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And sketch with care the muse's bower,
Where Isis rolls her silver tide ; Nor yet omit one reed or flower
That shines on Cherwell's verdant side ; If so thou may'st those hours prolong, When polish'd Lycon join'd my song.
it 'vails not to recite But sure, to sooth our youthful dreams, Those banks and streams appear'd more bright
Than other banks, than other streams : Or, by thy softening pencil shown, Assume thy beauties not their own!
And paint that sweetly vacant scene,
When, all beneath the poplar bough, My spirits light, my soul serene,
Í breath d in verse one cordial vow : That nothing should my soul inspire, But friendship warm, and love entire.
Dull to the sense of new delight,
On thee the drooping muse attends ; As some fond lover, robb’d of sight,
On thy expressive power depends; Nor would exchange thy glowing lines, To live the lord of all that shines.
But let me chase those vows away
Which at ambition's shrine I made; Nor ever let thy skill display
Those anxious nioments, ill repaid : Oh! from my breast that season raze, And bring my childhood in its place.
Bring me the bells, the rattle bring,
And bring the hobby I bestrode; When, pleas'd in many a sportive ring,
Around the room I jovial rode: Ev'n let me bid my lyre adieu, And bring the whistle that I blew.
Then will I muse, and pensive say,
Why did not these enjoyments last?
While innocence allow'd to waste!
ODE TO HEALTH.
HEALTH, capricious maid! Why dost thou shun my peaceful bower, Where I had hope to share thy power,
And bless thy lasting aid ?
Since thou, alas! art flown, It 'vails not whether muse or grace, With tempting smile, frequent the place:
I sigh for thee alone.
Age not forbids thy stay; Thou yet might'st act the friendly part; Thou yet might'st raise this languid heart;
Why speed so swift away?
Thou scorn'st the city air ;
ground, Yet hast not thou my wishes crown'd,
O false! O partial fair !
I plunge into the wave;
Thou wilt not deign to save.
Amid my well known grove, Where mineral fountains vainly bear Thy boasted name, and titles fair,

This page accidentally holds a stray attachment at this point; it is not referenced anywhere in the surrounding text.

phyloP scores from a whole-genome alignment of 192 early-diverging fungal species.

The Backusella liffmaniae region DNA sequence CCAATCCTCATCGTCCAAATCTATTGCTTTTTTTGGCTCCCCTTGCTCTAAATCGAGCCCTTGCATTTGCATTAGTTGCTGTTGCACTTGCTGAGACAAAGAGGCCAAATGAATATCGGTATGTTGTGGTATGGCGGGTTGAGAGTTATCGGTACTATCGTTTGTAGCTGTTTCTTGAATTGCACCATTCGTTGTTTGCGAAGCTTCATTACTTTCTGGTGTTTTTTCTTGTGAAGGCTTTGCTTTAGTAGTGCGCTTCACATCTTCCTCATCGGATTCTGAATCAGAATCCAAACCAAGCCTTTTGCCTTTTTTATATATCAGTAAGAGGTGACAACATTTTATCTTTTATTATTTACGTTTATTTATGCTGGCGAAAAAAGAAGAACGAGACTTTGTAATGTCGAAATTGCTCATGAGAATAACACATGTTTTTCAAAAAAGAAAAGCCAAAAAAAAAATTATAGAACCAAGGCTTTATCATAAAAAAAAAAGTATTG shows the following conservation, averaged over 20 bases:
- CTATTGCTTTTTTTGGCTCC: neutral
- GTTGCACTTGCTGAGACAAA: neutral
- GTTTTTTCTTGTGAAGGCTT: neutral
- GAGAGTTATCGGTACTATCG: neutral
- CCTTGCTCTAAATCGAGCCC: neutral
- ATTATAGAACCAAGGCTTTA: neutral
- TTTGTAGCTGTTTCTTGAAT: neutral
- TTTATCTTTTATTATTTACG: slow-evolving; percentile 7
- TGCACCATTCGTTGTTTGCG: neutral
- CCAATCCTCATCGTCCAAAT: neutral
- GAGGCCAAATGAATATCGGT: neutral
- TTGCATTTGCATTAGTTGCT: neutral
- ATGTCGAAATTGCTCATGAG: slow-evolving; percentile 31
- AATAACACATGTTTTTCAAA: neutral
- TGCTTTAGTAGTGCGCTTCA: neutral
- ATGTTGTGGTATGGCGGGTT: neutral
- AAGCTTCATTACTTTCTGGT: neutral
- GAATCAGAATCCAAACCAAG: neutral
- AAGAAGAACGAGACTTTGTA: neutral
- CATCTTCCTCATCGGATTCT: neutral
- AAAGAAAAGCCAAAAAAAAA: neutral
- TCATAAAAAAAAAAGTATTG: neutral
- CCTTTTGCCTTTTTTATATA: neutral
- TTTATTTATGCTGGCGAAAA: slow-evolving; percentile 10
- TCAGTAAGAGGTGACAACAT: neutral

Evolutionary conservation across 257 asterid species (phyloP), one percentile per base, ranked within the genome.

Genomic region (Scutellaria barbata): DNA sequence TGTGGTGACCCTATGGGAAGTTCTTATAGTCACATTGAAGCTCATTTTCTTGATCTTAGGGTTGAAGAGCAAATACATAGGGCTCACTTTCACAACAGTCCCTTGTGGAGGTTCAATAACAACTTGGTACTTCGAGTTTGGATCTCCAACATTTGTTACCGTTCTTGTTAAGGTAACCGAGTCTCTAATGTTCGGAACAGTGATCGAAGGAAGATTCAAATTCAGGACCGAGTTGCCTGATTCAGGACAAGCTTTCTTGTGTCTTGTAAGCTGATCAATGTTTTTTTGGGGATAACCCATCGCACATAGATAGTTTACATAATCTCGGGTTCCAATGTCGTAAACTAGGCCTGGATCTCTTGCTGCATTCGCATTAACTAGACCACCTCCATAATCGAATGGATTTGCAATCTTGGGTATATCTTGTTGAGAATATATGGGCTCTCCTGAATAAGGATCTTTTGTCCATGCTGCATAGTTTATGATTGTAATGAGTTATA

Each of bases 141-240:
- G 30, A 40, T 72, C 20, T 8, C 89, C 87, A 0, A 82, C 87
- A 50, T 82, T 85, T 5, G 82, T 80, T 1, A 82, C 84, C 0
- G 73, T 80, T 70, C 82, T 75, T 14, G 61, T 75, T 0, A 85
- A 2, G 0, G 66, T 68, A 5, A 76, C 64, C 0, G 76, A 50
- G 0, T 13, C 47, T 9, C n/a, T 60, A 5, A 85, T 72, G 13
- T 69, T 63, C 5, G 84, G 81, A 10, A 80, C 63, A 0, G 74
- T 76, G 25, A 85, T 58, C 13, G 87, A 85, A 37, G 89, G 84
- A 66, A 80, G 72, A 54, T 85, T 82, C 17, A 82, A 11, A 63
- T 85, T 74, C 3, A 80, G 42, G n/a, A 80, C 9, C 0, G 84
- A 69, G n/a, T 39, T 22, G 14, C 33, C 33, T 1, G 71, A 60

Why scorns thy foot to rove?
Thou hear'st the sportsman's claim;
And fright the timorous game.
Is thought thy foc? adieu,
o'er hills and valleys roams,
Is it the clime you flee?
And shares bright rays from thee.
There was, there was a time, When, though I scorn'd thy guardian care, Nor made a vow, nor said a prayer,
I did not rue the crime.
Who then more blest than I? When the glad school-boy's task was done, And forth, with jocund sprite, I run
To freedom and to joy?
How jovial then the day !
That can thy loss repay?
Wert thou, alas! but kind,
Could sink my cheerful mind.
Whate'er my stars include;
Repair this mouldering cell,
Temperance should guard the doors ; From room to room shall memory stray, And ranging all in neat array,
Enjoy her pleasing stores
There let them rest unknown,
Is thine, fair queen ! alone.
THE DYING KID.
" Oprima quæque dies miseris mortalibus ævi « Prima fugit
way, And on the fearful margin play. Pleas'd on his various freaks to dwell, She saw him climb my rustic cell: Thence eye my lawns with verdure bright, And seem all ravish'd at the sight. She tells, with what delight he stood, To trace his features in the flood : Then skipp'd aloof with quaint amaze; And then drew near again to gaze. She tells me how with eager speed He flew, to hear my vocal reed; And how with critic face profound, And stedfast ear; devour'd the sound,
His every frolic, light as air,
his life so short a date And I will join thy tenderest sighs, To think that youth so swiftly flies!
S O N G. I told my nymph, I told her true, My fields were small, my flocks were few; While faultering accents spoke my fear, That Flavia might not prove
sincere. Of crops destroy'd by vernal cold, And vagrant sheep that left my fold : Of these she heard, yet bore to hear i And is not Flavia then sincere?